And yet the enterprise is beset by difficulties. The first is a simple one of length: the 12,000 lines of Milton’s epic need to be reduced to something acceptable to the attention spans of modern audiences – in this case, around 2,000. Then there is the issue of staging, with the director needing to represent not only Heaven, Hell and Eden, but also such set-pieces as Satan’s Disney-esque flight through the cosmos (not to mention his momentary metamorphosis into a cormorant) and the hordes of rebellious angels careering lemming-like over the edge of Heaven (this last pragmatically cut by the adaptor, Dr. Eric Langley). The audience was encouraged to picture the cosmos in the three-tier space of the candle-lit Wanamaker playhouse, its ceiling helpfully embellished with celestial paintings, its pit offering an infernal space well below the level of the stage.

More serious is the challenge of Milton’s poetry itself, the leisurely periods and Latinate syntax making considerable demands on the listener. As one of the actors observed in the Q and A that followed the performance, the contrast with the direct and urgent communication of Shakespearean blank verse could not be greater. When the rich imagery and extended similes (many cut) of Milton’s text are added to the mix, the result is certainly a powerful experience for the listener, but not necessarily a dramatic one for the spectator. Only towards the end, when Adam and Eve (played beautifully by Tok Stephen and Aruhan Galieva) exchanged their anger for sorrowful tenderness, did the production take on a dramatic vigour independent of the glorious euphony of the text.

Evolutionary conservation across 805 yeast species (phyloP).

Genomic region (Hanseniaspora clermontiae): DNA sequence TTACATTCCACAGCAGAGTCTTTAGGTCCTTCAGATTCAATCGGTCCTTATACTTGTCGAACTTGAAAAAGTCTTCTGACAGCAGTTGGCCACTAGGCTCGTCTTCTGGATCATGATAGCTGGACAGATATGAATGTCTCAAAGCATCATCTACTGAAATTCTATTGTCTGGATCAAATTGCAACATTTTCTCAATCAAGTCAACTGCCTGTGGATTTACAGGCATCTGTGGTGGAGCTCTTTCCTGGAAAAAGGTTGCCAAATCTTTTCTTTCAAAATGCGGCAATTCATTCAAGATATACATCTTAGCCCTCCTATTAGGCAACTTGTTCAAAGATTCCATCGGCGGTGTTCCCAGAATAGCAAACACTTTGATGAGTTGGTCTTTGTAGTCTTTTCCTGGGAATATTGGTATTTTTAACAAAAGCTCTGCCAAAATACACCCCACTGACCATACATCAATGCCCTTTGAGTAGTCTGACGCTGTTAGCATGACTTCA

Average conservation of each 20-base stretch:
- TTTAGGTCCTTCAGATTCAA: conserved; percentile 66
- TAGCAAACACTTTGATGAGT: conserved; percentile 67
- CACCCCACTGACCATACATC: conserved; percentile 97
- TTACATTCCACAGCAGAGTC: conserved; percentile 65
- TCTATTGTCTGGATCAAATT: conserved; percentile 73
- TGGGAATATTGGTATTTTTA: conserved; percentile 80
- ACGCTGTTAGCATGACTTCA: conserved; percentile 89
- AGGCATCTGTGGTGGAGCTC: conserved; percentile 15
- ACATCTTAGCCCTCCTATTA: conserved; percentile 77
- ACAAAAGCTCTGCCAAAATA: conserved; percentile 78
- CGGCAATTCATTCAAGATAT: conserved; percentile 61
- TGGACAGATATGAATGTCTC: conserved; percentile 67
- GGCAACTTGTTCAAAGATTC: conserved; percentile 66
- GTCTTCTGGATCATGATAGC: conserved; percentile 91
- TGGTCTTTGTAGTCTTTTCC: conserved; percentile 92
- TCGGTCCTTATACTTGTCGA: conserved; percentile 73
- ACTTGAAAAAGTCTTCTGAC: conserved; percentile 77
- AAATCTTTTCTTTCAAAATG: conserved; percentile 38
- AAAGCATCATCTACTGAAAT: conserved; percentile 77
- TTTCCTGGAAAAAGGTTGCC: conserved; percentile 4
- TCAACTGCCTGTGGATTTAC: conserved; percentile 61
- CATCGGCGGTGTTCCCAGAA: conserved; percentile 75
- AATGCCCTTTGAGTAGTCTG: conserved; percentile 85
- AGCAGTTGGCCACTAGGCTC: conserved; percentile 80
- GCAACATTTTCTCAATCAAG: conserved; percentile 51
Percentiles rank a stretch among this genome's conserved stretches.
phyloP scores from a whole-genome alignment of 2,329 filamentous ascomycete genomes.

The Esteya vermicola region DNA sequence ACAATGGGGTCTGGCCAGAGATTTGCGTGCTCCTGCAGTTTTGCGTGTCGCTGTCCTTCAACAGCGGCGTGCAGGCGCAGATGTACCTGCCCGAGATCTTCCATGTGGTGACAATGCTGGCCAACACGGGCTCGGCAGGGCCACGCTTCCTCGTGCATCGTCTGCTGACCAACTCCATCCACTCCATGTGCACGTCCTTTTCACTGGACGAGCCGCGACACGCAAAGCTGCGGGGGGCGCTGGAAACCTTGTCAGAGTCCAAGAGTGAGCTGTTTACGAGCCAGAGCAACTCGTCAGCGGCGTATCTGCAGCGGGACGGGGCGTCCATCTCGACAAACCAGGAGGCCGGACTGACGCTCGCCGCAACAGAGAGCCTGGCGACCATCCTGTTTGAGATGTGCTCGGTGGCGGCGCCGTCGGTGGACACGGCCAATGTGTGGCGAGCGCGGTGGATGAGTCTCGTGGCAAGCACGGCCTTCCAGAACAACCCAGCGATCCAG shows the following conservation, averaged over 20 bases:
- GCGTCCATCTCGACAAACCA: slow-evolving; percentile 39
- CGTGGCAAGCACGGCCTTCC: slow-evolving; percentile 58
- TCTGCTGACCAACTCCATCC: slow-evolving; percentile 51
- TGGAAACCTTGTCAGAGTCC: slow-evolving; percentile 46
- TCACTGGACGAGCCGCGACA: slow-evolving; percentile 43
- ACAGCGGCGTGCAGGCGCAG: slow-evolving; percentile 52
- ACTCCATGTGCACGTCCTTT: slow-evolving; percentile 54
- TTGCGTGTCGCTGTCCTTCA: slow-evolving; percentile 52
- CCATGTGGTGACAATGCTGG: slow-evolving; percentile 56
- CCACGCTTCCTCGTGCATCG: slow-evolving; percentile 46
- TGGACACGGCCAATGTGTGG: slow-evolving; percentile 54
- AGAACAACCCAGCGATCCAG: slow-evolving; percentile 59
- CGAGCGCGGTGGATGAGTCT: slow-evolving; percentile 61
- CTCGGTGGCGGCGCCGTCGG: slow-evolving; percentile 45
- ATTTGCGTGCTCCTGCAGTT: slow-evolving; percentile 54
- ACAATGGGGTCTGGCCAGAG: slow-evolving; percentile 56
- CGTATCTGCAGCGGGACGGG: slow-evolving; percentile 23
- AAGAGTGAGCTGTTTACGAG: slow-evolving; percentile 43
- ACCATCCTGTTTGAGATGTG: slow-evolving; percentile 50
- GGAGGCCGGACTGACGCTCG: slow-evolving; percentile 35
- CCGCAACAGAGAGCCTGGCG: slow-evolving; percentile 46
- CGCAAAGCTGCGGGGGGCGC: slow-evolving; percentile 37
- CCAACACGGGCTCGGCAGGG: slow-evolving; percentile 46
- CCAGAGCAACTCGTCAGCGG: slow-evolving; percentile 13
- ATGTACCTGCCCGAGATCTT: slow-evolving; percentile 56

Ultimately, however, any staging of  Paradise Lost must stand or fall on its attempts to address the vast distance between Milton and a modern audience. For Milton and his contemporaries, Hell was a real place, and one where real people stood a real chance of ending up; Sin was an absolute presence; Death, as Horace puts it, always sitting behind the horseman. Bitter and often violent dispute surrounded the nature of God, but his existence was never seriously in doubt. Paradise Lost’s story of human sin redeemed by the sacrifice of the Son of God was accepted as a fundamental truth. Chastity was an important virtue, lust a sin. And the inferiority of women to man, analogous to man’s inferiority to God, was taken as read.

William Blake, ‘The Temptation and Fall of Eve’ (1808): illustration to Paradise Lost. Image courtesy of Wikimedia Commons.
William Blake, ‘The Temptation and Fall of Eve’ (1808): illustration to Paradise Lost. Image courtesy of Wikimedia Commons.